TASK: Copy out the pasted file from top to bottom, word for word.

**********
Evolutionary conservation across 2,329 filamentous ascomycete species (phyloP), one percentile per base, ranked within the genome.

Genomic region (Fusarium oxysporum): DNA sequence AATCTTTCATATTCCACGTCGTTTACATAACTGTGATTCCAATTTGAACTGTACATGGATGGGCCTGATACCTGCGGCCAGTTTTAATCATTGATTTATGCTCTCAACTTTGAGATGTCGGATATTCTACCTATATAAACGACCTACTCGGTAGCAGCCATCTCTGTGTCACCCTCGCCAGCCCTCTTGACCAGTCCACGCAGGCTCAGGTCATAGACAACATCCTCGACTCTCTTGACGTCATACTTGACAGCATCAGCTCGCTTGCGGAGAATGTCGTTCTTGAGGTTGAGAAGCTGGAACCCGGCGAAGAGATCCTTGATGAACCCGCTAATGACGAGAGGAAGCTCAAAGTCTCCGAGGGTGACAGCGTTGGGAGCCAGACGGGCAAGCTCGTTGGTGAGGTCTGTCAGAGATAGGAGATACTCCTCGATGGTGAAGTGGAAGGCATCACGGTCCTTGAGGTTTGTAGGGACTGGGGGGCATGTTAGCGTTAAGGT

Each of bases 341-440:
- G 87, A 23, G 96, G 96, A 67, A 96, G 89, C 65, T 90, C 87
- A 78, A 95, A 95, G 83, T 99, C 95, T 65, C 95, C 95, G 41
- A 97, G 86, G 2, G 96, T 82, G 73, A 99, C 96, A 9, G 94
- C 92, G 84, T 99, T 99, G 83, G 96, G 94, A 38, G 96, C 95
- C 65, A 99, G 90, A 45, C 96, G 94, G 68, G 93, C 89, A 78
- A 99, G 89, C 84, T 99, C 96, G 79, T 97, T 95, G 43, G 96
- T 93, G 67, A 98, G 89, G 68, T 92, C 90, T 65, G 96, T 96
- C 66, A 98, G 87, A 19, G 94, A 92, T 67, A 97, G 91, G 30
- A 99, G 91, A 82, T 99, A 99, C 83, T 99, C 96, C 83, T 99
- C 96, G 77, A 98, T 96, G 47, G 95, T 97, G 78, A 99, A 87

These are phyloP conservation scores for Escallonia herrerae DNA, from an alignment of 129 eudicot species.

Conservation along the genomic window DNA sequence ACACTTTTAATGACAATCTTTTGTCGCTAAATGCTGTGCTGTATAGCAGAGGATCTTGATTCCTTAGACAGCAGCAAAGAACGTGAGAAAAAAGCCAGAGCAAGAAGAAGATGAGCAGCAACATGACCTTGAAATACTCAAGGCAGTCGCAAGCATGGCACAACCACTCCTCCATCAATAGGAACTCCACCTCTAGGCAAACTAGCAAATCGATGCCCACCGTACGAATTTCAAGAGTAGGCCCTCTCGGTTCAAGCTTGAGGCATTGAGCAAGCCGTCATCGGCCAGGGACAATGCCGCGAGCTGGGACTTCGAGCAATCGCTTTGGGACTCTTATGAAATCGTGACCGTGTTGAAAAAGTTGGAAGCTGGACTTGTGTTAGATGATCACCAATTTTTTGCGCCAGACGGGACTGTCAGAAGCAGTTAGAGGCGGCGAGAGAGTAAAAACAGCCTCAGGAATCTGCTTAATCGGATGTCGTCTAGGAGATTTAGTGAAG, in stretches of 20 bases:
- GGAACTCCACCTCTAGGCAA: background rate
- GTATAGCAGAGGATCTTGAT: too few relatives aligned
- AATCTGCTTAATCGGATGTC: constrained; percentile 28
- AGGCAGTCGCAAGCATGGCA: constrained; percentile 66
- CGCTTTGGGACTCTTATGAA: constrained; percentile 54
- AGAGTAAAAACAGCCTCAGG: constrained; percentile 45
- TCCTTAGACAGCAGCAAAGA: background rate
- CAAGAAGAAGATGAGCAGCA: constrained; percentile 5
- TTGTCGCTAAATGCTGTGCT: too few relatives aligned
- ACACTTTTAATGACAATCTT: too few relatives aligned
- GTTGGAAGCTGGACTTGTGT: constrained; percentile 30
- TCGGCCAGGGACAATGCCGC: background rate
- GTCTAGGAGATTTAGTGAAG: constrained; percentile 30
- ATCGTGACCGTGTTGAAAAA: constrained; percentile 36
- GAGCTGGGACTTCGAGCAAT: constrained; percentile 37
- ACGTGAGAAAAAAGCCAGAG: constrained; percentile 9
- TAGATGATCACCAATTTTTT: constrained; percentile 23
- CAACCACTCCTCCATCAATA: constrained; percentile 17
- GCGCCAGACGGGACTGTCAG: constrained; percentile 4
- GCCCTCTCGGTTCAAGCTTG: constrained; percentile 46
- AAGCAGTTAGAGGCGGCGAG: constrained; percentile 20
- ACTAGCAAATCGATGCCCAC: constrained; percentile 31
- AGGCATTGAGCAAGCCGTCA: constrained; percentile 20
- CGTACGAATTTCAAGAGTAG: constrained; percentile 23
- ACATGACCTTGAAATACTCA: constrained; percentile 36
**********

Evolutionary conservation across 2,329 filamentous ascomycete species (phyloP), one percentile per base, ranked within the genome.

Genomic region (Fusarium oxysporum): DNA sequence AATCTTTCATATTCCACGTCGTTTACATAACTGTGATTCCAATTTGAACTGTACATGGATGGGCCTGATACCTGCGGCCAGTTTTAATCATTGATTTATGCTCTCAACTTTGAGATGTCGGATATTCTACCTATATAAACGACCTACTCGGTAGCAGCCATCTCTGTGTCACCCTCGCCAGCCCTCTTGACCAGTCCACGCAGGCTCAGGTCATAGACAACATCCTCGACTCTCTTGACGTCATACTTGACAGCATCAGCTCGCTTGCGGAGAATGTCGTTCTTGAGGTTGAGAAGCTGGAACCCGGCGAAGAGATCCTTGATGAACCCGCTAATGACGAGAGGAAGCTCAAAGTCTCCGAGGGTGACAGCGTTGGGAGCCAGACGGGCAAGCTCGTTGGTGAGGTCTGTCAGAGATAGGAGATACTCCTCGATGGTGAAGTGGAAGGCATCACGGTCCTTGAGGTTTGTAGGGACTGGGGGGCATGTTAGCGTTAAGGT

Each of bases 341-440:
- G 87, A 23, G 96, G 96, A 67, A 96, G 89, C 65, T 90, C 87
- A 78, A 95, A 95, G 83, T 99, C 95, T 65, C 95, C 95, G 41
- A 97, G 86, G 2, G 96, T 82, G 73, A 99, C 96, A 9, G 94
- C 92, G 84, T 99, T 99, G 83, G 96, G 94, A 38, G 96, C 95
- C 65, A 99, G 90, A 45, C 96, G 94, G 68, G 93, C 89, A 78
- A 99, G 89, C 84, T 99, C 96, G 79, T 97, T 95, G 43, G 96
- T 93, G 67, A 98, G 89, G 68, T 92, C 90, T 65, G 96, T 96
- C 66, A 98, G 87, A 19, G 94, A 92, T 67, A 97, G 91, G 30
- A 99, G 91, A 82, T 99, A 99, C 83, T 99, C 96, C 83, T 99
- C 96, G 77, A 98, T 96, G 47, G 95, T 97, G 78, A 99, A 87

These are phyloP conservation scores for Escallonia herrerae DNA, from an alignment of 129 eudicot species.

Conservation along the genomic window DNA sequence ACACTTTTAATGACAATCTTTTGTCGCTAAATGCTGTGCTGTATAGCAGAGGATCTTGATTCCTTAGACAGCAGCAAAGAACGTGAGAAAAAAGCCAGAGCAAGAAGAAGATGAGCAGCAACATGACCTTGAAATACTCAAGGCAGTCGCAAGCATGGCACAACCACTCCTCCATCAATAGGAACTCCACCTCTAGGCAAACTAGCAAATCGATGCCCACCGTACGAATTTCAAGAGTAGGCCCTCTCGGTTCAAGCTTGAGGCATTGAGCAAGCCGTCATCGGCCAGGGACAATGCCGCGAGCTGGGACTTCGAGCAATCGCTTTGGGACTCTTATGAAATCGTGACCGTGTTGAAAAAGTTGGAAGCTGGACTTGTGTTAGATGATCACCAATTTTTTGCGCCAGACGGGACTGTCAGAAGCAGTTAGAGGCGGCGAGAGAGTAAAAACAGCCTCAGGAATCTGCTTAATCGGATGTCGTCTAGGAGATTTAGTGAAG, in stretches of 20 bases:
- GGAACTCCACCTCTAGGCAA: background rate
- GTATAGCAGAGGATCTTGAT: too few relatives aligned
- AATCTGCTTAATCGGATGTC: constrained; percentile 28
- AGGCAGTCGCAAGCATGGCA: constrained; percentile 66
- CGCTTTGGGACTCTTATGAA: constrained; percentile 54
- AGAGTAAAAACAGCCTCAGG: constrained; percentile 45
- TCCTTAGACAGCAGCAAAGA: background rate
- CAAGAAGAAGATGAGCAGCA: constrained; percentile 5
- TTGTCGCTAAATGCTGTGCT: too few relatives aligned
- ACACTTTTAATGACAATCTT: too few relatives aligned
- GTTGGAAGCTGGACTTGTGT: constrained; percentile 30
- TCGGCCAGGGACAATGCCGC: background rate
- GTCTAGGAGATTTAGTGAAG: constrained; percentile 30
- ATCGTGACCGTGTTGAAAAA: constrained; percentile 36
- GAGCTGGGACTTCGAGCAAT: constrained; percentile 37
- ACGTGAGAAAAAAGCCAGAG: constrained; percentile 9
- TAGATGATCACCAATTTTTT: constrained; percentile 23
- CAACCACTCCTCCATCAATA: constrained; percentile 17
- GCGCCAGACGGGACTGTCAG: constrained; percentile 4
- GCCCTCTCGGTTCAAGCTTG: constrained; percentile 46
- AAGCAGTTAGAGGCGGCGAG: constrained; percentile 20
- ACTAGCAAATCGATGCCCAC: constrained; percentile 31
- AGGCATTGAGCAAGCCGTCA: constrained; percentile 20
- CGTACGAATTTCAAGAGTAG: constrained; percentile 23
- ACATGACCTTGAAATACTCA: constrained; percentile 36